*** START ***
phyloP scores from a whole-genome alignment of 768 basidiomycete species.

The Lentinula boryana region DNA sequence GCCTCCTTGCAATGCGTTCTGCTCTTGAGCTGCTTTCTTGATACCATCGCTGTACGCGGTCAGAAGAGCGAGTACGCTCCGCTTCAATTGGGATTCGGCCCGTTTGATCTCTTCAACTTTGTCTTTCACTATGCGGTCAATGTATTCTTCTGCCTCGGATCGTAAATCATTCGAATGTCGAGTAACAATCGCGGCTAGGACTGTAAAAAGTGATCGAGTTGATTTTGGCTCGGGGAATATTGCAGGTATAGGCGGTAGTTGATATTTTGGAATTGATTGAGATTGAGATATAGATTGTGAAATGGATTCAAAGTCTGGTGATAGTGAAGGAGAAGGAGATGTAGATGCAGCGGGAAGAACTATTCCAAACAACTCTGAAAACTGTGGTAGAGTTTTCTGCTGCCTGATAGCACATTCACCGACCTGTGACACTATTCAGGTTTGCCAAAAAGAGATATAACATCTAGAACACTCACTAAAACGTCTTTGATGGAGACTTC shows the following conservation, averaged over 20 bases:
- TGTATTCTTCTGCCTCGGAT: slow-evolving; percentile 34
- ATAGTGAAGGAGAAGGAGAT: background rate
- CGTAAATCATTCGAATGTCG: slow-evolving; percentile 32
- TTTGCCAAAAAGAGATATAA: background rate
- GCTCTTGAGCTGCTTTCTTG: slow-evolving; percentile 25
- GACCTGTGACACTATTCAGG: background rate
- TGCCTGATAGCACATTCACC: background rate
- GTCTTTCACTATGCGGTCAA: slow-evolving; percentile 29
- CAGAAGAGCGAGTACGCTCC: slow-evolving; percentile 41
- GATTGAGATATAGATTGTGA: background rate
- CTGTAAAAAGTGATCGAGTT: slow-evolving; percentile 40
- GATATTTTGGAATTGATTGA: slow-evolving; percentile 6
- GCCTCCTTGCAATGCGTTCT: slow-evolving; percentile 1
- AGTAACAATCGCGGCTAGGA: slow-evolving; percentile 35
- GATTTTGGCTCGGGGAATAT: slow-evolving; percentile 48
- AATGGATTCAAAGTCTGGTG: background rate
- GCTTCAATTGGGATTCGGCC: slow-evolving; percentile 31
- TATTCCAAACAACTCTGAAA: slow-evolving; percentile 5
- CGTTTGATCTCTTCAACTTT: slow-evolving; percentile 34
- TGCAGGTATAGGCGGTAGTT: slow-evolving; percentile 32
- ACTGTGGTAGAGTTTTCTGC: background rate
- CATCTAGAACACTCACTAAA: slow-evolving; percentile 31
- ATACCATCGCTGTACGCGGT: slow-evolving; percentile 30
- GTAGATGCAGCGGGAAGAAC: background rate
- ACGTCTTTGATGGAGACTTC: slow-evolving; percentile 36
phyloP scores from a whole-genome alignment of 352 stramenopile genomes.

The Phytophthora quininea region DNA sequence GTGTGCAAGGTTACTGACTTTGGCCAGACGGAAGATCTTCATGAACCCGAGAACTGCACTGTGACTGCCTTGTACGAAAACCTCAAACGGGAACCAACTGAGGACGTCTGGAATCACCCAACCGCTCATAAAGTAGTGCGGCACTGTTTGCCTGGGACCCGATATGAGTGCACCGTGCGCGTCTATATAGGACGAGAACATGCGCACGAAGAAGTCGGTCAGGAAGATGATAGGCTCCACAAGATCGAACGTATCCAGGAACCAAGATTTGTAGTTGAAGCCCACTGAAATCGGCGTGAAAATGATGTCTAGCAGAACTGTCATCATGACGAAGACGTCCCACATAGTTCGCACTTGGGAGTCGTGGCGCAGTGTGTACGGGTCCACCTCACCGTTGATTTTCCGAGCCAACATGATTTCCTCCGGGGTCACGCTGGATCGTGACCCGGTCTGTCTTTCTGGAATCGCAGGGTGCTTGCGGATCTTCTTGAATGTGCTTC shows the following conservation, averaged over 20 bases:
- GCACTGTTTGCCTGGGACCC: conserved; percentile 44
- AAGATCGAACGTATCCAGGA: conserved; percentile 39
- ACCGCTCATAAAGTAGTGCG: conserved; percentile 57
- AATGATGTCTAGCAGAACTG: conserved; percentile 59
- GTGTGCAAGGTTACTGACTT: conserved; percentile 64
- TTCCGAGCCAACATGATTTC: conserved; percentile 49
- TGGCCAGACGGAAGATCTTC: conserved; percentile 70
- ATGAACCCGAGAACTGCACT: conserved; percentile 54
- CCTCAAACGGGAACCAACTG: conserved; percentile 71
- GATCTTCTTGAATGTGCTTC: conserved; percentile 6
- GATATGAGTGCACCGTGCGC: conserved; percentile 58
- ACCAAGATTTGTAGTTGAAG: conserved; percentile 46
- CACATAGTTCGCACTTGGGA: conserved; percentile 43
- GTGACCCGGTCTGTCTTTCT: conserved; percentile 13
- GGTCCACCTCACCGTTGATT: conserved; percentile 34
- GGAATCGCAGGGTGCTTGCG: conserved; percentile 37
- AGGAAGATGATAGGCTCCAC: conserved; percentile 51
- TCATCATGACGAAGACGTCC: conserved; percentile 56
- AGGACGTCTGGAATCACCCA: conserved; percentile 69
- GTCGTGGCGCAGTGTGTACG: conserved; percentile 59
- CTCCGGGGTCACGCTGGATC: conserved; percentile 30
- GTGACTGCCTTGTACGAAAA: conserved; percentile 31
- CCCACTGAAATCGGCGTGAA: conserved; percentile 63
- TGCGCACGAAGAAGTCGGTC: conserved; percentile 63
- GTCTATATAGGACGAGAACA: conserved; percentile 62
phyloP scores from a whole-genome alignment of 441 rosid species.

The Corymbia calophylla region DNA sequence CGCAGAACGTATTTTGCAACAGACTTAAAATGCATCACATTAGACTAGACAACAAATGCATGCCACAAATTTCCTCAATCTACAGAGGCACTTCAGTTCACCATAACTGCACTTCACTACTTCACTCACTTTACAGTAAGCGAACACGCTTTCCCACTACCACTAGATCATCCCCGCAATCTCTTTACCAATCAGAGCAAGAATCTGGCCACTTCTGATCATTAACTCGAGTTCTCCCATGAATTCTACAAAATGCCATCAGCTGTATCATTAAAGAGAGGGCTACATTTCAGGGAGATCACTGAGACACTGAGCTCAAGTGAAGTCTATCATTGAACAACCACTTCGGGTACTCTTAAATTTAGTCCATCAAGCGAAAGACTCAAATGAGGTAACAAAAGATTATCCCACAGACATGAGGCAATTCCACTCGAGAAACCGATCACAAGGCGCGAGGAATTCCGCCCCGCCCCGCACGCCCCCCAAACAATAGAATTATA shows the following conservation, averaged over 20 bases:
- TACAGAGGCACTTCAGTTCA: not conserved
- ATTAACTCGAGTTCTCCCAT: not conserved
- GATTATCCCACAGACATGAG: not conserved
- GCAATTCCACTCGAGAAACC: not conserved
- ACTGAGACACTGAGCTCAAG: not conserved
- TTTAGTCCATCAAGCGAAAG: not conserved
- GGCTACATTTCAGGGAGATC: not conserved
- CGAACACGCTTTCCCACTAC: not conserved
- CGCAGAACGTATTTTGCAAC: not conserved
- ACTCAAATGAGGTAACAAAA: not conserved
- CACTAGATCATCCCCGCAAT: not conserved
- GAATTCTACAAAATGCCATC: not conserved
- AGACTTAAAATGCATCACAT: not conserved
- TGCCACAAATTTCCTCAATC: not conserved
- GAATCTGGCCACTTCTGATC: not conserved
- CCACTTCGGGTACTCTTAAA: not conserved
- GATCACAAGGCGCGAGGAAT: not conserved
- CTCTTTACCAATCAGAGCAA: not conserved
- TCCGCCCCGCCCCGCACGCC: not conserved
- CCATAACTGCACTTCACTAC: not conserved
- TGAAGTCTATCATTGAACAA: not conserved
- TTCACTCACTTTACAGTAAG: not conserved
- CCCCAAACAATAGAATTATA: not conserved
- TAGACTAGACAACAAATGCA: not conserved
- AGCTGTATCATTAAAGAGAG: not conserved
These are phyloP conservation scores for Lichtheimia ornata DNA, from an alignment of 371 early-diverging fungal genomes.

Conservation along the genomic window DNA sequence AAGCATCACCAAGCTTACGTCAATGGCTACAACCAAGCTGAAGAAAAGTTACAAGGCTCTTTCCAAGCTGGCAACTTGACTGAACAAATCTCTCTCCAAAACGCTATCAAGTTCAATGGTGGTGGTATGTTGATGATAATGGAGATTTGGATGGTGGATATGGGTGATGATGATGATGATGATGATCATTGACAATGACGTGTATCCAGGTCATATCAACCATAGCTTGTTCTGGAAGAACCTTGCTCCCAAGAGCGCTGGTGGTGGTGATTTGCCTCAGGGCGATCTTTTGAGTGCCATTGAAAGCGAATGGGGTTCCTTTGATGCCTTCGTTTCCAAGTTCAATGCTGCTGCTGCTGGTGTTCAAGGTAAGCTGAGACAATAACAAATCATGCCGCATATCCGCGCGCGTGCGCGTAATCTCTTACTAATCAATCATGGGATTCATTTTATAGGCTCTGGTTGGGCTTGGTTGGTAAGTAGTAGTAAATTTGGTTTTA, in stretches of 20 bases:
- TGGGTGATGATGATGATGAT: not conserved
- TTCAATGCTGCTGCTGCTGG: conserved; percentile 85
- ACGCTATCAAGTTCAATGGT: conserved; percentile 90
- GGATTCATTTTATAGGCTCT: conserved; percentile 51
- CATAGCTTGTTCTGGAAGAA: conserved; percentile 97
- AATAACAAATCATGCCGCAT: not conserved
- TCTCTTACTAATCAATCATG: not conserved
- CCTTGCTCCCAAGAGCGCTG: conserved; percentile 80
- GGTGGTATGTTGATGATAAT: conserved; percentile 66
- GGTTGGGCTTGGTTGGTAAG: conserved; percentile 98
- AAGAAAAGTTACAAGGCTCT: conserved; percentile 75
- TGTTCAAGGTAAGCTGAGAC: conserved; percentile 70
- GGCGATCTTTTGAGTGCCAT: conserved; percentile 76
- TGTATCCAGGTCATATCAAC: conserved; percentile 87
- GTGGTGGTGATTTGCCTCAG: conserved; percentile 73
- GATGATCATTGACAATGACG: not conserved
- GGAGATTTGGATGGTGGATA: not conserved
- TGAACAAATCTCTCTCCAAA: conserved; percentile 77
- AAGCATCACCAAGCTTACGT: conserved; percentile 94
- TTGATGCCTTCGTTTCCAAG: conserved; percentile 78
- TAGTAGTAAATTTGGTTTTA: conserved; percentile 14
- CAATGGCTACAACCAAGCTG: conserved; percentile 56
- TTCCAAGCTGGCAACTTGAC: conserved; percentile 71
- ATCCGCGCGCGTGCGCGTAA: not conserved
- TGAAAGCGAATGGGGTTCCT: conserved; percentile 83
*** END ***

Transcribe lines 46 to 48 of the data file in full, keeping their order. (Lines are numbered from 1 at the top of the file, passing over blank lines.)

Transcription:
- AGGAAGATGATAGGCTCCAC: conserved; percentile 51
- TCATCATGACGAAGACGTCC: conserved; percentile 56
- AGGACGTCTGGAATCACCCA: conserved; percentile 69